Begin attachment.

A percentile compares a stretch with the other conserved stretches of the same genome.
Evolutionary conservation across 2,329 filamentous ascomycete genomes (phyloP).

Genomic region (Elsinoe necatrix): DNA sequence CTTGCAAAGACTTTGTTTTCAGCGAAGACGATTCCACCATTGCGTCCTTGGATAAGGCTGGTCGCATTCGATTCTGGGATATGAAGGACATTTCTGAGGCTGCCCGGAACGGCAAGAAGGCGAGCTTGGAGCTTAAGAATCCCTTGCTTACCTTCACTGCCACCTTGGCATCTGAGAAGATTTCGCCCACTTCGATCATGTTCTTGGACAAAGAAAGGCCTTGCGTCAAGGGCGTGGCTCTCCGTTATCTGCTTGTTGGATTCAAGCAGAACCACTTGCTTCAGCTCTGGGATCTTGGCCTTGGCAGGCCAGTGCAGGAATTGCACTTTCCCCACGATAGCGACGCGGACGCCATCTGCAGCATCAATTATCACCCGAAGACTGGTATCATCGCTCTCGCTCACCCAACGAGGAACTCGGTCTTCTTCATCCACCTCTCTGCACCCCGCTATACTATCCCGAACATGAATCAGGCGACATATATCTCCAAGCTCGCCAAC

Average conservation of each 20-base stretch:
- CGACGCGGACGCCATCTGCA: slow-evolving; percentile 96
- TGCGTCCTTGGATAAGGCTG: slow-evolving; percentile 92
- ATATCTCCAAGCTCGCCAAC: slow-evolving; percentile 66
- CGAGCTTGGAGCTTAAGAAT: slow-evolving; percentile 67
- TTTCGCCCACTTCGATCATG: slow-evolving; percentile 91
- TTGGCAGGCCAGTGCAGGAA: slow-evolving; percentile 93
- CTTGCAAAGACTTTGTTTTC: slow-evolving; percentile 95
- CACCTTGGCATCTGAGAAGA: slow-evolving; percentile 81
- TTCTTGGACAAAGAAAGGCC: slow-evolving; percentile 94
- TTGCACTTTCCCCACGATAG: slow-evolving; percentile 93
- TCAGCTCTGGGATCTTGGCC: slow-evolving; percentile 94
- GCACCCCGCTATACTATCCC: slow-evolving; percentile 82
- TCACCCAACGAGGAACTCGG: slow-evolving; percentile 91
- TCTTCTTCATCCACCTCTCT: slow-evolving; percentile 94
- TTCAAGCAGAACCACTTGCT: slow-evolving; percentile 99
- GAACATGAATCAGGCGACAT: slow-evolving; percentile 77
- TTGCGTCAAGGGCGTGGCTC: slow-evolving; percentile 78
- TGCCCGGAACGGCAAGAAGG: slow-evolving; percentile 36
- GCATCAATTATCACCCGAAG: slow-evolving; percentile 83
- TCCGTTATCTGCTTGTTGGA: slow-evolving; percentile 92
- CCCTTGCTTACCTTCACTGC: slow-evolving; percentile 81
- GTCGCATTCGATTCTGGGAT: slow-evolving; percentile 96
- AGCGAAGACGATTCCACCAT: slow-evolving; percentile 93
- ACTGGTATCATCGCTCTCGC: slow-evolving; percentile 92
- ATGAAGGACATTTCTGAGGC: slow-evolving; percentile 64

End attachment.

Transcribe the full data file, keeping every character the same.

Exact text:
A percentile compares a stretch with the other conserved stretches of the same genome.
Evolutionary conservation across 2,329 filamentous ascomycete genomes (phyloP).

Genomic region (Elsinoe necatrix): DNA sequence CTTGCAAAGACTTTGTTTTCAGCGAAGACGATTCCACCATTGCGTCCTTGGATAAGGCTGGTCGCATTCGATTCTGGGATATGAAGGACATTTCTGAGGCTGCCCGGAACGGCAAGAAGGCGAGCTTGGAGCTTAAGAATCCCTTGCTTACCTTCACTGCCACCTTGGCATCTGAGAAGATTTCGCCCACTTCGATCATGTTCTTGGACAAAGAAAGGCCTTGCGTCAAGGGCGTGGCTCTCCGTTATCTGCTTGTTGGATTCAAGCAGAACCACTTGCTTCAGCTCTGGGATCTTGGCCTTGGCAGGCCAGTGCAGGAATTGCACTTTCCCCACGATAGCGACGCGGACGCCATCTGCAGCATCAATTATCACCCGAAGACTGGTATCATCGCTCTCGCTCACCCAACGAGGAACTCGGTCTTCTTCATCCACCTCTCTGCACCCCGCTATACTATCCCGAACATGAATCAGGCGACATATATCTCCAAGCTCGCCAAC

Average conservation of each 20-base stretch:
- CGACGCGGACGCCATCTGCA: slow-evolving; percentile 96
- TGCGTCCTTGGATAAGGCTG: slow-evolving; percentile 92
- ATATCTCCAAGCTCGCCAAC: slow-evolving; percentile 66
- CGAGCTTGGAGCTTAAGAAT: slow-evolving; percentile 67
- TTTCGCCCACTTCGATCATG: slow-evolving; percentile 91
- TTGGCAGGCCAGTGCAGGAA: slow-evolving; percentile 93
- CTTGCAAAGACTTTGTTTTC: slow-evolving; percentile 95
- CACCTTGGCATCTGAGAAGA: slow-evolving; percentile 81
- TTCTTGGACAAAGAAAGGCC: slow-evolving; percentile 94
- TTGCACTTTCCCCACGATAG: slow-evolving; percentile 93
- TCAGCTCTGGGATCTTGGCC: slow-evolving; percentile 94
- GCACCCCGCTATACTATCCC: slow-evolving; percentile 82
- TCACCCAACGAGGAACTCGG: slow-evolving; percentile 91
- TCTTCTTCATCCACCTCTCT: slow-evolving; percentile 94
- TTCAAGCAGAACCACTTGCT: slow-evolving; percentile 99
- GAACATGAATCAGGCGACAT: slow-evolving; percentile 77
- TTGCGTCAAGGGCGTGGCTC: slow-evolving; percentile 78
- TGCCCGGAACGGCAAGAAGG: slow-evolving; percentile 36
- GCATCAATTATCACCCGAAG: slow-evolving; percentile 83
- TCCGTTATCTGCTTGTTGGA: slow-evolving; percentile 92
- CCCTTGCTTACCTTCACTGC: slow-evolving; percentile 81
- GTCGCATTCGATTCTGGGAT: slow-evolving; percentile 96
- AGCGAAGACGATTCCACCAT: slow-evolving; percentile 93
- ACTGGTATCATCGCTCTCGC: slow-evolving; percentile 92
- ATGAAGGACATTTCTGAGGC: slow-evolving; percentile 64